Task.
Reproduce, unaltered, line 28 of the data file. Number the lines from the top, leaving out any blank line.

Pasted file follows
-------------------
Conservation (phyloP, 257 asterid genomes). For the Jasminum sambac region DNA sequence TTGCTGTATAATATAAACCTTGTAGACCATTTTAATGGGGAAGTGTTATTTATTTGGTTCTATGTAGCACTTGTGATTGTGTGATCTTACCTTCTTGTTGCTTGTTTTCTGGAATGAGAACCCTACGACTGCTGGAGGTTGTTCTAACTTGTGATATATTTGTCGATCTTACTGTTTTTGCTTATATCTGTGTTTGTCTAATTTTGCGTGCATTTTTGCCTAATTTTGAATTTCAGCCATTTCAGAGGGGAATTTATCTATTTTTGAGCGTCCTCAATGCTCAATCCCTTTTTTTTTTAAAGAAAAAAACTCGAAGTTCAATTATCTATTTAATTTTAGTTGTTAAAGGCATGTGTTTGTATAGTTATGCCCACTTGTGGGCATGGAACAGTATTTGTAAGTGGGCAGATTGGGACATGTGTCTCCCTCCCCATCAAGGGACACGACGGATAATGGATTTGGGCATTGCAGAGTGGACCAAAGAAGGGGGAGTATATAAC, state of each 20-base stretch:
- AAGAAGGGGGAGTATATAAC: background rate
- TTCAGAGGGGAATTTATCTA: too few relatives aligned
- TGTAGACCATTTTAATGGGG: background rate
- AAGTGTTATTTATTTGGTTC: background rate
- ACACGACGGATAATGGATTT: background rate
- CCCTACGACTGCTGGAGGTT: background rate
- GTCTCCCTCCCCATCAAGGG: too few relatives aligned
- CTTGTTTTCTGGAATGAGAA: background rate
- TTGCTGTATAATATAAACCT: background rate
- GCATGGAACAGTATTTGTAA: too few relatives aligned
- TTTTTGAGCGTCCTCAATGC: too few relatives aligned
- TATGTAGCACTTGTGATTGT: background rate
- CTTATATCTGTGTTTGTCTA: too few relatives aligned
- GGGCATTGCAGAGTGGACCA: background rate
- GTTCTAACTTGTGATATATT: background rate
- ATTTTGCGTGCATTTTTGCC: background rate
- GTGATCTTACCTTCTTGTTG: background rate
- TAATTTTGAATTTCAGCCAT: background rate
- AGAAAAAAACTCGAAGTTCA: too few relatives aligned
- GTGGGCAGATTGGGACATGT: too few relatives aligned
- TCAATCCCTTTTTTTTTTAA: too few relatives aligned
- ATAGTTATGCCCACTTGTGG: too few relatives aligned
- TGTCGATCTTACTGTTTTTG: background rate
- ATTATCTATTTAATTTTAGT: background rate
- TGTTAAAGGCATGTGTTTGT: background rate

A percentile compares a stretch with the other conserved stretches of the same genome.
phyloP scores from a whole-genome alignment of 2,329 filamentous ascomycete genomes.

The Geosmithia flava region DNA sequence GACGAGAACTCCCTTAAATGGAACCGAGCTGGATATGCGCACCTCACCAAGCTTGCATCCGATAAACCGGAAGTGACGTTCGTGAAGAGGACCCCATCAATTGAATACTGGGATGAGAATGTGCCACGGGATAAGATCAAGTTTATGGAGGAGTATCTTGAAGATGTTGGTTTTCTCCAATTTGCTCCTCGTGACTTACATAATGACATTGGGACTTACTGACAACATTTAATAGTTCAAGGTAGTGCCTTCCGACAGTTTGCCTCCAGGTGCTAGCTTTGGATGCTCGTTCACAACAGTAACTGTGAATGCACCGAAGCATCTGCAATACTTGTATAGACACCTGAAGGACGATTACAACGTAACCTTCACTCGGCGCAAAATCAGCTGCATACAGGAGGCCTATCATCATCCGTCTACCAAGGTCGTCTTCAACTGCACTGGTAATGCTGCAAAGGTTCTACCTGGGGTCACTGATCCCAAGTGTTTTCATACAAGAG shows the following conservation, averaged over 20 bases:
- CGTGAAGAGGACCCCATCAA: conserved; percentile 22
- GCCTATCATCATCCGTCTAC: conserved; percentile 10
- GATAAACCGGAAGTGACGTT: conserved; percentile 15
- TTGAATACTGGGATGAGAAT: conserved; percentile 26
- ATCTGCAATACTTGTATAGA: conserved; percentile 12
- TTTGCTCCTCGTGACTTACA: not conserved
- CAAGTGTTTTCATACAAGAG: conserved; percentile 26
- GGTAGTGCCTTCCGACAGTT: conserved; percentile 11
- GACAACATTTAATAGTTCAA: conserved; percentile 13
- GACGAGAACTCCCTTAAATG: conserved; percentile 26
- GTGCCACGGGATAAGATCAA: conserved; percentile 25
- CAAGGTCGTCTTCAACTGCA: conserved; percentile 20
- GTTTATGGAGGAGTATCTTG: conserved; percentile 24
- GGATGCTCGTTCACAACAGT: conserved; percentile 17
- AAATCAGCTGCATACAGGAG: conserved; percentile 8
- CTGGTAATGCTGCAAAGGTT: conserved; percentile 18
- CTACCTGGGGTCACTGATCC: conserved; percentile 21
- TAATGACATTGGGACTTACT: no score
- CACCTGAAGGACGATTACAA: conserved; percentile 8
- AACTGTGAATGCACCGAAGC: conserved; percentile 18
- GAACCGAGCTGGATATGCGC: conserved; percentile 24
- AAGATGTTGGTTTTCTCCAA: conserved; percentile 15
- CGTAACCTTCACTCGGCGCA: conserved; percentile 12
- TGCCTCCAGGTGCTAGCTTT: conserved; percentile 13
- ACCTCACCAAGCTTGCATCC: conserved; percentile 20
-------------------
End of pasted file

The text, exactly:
phyloP scores from a whole-genome alignment of 2,329 filamentous ascomycete genomes.